Sarah Powell, an herbalist, medical anthropologist and proprietor of the natural bath & body business, Lilith’s Apothecary. Find her shop at www.lilithsapothecary.etsy.com and her blog at www.lilithsapothecary.wordpress.com for more natural body care tips and recipes.
At the first mentions of swine flu, I was busily boosting immunity with the many herbs in our anti-viral, immune-boosting arsenal by way of homemade herbal syrups. I work in the field of Public Health Emergency Preparedness, believe it or not, and I’ve spent years at least tangentially involved in pandemic flu planning. However, few in the general public are thinking about herbal remedies when preparing for a biological event. Herbs might not be adequate to fight infections on the level of the especially virulent Spanish influenza that devastated the globe in the early 20th century, but I believe in bringing out all the available supports, whenever necessary. And let’s be honest, swine flu is clearly not the pandemic of those proportions. The fact is that regular influenza strains wipe out 36,000 people a year in the United States alone, on average. Truth be told, there are herbs that assist us in disease prevention, no matter what the foe, and these herbs can become part of your regular cold and flu first aid kit.
It is a good idea to have multiple herbal syrups at your disposal. Syrups are a great vehicle for delivering extra strong, perhaps unpleasant tasting herbal decoctions to those adverse to those medicinal flavors. Children, especially, tolerate herbal syrups much better than their derivative decoctions or tincture cousins, and will happily take a spoonful of Echinacea or Astragalus syrup without batting an eye. Even better, syrups prolong the shelf life of your precious immune boosting or anti-viral herbal decoctions by at least a year. There is no doubt that there is a lot of sugar involved, but a spoonful of sugar does indeed help the medicine go down, and in this case, it’s probably worth it.
Herb Companion has provided previous resources on helpful herbs to fight colds and flus.
Although medicinal mushrooms are probably not a good choice for herbal battle against strains of flu that could cause of cytokine storm in the body, as their immune-fighting effect is to help the body do just this. A boost in cytokine activity, in the specific case of these extra-virulent influenza strains, is what creates a powerful immune reaction that could be to the detriment of the flu sufferer, and is cited as the reason why Spanish influenza resulted in so many deaths for young, healthy adults with strong immune systems. That said, commonly used preventative herbs such as astragalus (Astragalus membranaceous) seem an ideal choice. This Chinese herb is part of the famed ‘Jade screen’ (Yupingfeng San) formula, c. 1481, used for immune defense. Though I have little personal experience with it, AHG herbalist Michael Tierra writes about osha (Ligusticum porteri), a Native American herb apparently used by the native population with “noticeable benefit during the 1917-1918 Spanish flu pandemic that killed tens of millions of people. Those who took these native herbs only got a relatively mild case of the flu which was deadly to most others.” Herbs such as echinacea root, ginger root and thyme also provide great anti-viral action once those early signs and symptoms start to make themselves known.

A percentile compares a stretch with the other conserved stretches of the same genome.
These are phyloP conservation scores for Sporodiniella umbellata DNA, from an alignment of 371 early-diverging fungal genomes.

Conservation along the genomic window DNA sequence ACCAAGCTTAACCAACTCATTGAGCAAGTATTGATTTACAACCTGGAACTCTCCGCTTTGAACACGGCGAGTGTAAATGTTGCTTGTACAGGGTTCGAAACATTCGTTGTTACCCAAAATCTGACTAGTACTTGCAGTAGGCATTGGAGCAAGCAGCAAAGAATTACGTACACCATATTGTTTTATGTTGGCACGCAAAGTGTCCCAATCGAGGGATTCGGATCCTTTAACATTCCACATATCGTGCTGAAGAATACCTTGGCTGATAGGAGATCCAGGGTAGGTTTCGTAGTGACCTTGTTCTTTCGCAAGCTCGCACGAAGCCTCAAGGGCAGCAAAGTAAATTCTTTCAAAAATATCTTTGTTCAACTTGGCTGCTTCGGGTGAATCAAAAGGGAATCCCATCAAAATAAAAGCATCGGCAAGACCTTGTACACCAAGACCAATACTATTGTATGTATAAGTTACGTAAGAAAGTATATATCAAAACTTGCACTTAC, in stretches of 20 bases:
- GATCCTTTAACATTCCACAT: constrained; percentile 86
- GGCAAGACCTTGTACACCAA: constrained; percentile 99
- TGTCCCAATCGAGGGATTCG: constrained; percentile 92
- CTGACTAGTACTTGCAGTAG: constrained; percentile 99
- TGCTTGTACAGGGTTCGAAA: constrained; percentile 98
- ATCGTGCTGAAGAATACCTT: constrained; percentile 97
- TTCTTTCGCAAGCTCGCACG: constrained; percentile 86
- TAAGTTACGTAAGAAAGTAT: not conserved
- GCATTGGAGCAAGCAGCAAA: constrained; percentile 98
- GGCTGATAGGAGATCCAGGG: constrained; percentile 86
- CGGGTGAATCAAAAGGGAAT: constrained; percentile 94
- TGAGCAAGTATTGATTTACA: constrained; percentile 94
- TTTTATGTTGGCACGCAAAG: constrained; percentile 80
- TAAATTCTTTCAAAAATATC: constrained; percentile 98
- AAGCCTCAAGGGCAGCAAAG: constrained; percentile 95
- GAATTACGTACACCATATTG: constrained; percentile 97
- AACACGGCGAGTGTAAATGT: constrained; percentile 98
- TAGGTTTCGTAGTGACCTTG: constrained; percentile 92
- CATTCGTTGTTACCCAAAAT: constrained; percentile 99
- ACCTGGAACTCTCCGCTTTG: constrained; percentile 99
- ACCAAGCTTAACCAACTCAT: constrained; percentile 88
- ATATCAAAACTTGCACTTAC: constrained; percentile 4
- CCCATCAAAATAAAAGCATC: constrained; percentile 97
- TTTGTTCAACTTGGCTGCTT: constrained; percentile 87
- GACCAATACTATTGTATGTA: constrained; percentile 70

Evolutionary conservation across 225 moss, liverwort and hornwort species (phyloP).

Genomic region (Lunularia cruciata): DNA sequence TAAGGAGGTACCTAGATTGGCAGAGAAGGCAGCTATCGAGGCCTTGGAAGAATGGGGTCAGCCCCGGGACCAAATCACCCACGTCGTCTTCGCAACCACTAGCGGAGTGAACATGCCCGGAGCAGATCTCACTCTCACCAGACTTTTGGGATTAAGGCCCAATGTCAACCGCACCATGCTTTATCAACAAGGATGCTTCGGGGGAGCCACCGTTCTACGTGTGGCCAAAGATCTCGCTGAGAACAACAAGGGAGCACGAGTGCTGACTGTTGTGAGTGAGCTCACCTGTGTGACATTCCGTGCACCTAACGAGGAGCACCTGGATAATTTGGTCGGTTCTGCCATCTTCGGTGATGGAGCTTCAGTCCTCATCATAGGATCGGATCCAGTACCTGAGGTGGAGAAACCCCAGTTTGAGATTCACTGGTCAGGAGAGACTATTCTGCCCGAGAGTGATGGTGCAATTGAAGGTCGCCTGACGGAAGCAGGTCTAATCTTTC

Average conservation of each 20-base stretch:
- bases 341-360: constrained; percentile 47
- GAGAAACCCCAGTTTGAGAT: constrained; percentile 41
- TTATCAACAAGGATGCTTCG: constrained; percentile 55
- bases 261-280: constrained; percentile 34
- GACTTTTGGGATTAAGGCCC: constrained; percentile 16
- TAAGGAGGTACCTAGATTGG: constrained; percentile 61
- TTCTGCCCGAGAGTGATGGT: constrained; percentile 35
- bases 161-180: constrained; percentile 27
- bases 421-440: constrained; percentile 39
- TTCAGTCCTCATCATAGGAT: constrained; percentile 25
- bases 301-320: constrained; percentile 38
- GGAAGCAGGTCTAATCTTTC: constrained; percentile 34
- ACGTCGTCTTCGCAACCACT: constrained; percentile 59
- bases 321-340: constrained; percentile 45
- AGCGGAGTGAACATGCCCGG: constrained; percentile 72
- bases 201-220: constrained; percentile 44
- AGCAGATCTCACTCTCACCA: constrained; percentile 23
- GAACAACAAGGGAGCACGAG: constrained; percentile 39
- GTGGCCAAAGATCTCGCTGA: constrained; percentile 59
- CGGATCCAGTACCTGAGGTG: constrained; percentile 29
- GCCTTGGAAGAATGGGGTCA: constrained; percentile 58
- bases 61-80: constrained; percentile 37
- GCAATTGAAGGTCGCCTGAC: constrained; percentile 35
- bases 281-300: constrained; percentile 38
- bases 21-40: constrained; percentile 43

Making an herbal syrup is relatively easy once you decide which herbs to use. James Green, author of The Herbal Medicine Maker’s Handbook: A Home Manual (2002, the Crossing Press), an invaluable resource for kitchen medicinals, instructs us to use a 2:1 simple ratio of sugar to strong herbal decoction, and this has resulted in excellent preservation and shelf life in my own syrup-making. It’s important to work in as clean an environment as possible, including using dry, sterilized bottles for syrup storage.
Step 1: Measure your herbs 1 ounce by weight per liter of water. Simmer herbs in water for 15 to 30 minutes minimum and allow to steep a further 30 minutes or more for a strong decoction. I let the water continue to evaporate via a temperature just under simmering until the decoction is even more reduced and concentrated.
(Learn more about decoctions.)
Step 2: Strain and measure the decocted liquid. Using a 2:1 ratio of sugar to liquid, measure out the necessary quantity of sugar and stir into the liquid until it is dissolved. White sugar, brown sugar, rice syrup or honey can be used. If you want a thicker syrup, allow the liquid to simmer further for another 20 to 30 minutes. If your sugar component is honey, simmering with destroy its enzymic activity, but with the current strain on honey bees, I would advocate against using honey right now.
Step 3: If desired, add 6 to 8 tablespoons of brandy per pint of syrup. This will help preserve the syrup and also helps to act as a mild relaxant for painful coughs.
Step 4: Once the syrup is cool, essential oils such as peppermint, anise, cardamom, or ginger can also be added. Add 5 drops TOTAL per pint of syrup. Add one drop at a time, and each time, test the flavor, as essential oils are extremely potent and must be used with extreme moderation. Further information also exists about the use of oregano oil as a potent anti-viral and antibiotic remedy, a helpful addition to an already potent syrup.
Step 5: Bottle the syrup in clean, dark glass bottles for storage. If made properly, syrups should keep just fine at room temperature. If you are concerned, store in the refrigerator to ensure preservation.
Have fun experimenting in your syrup production; try a variety of herbs with activity to assist with painful coughs, excess mucous production, and other uncomfortable symptoms to prepare you for colds and flus at any time of year. Simple elderberry, ginger, and echinacea syrups (Ecinacea Summer Tincture) are on their own, veritable powerhouses sure to get you through the worst!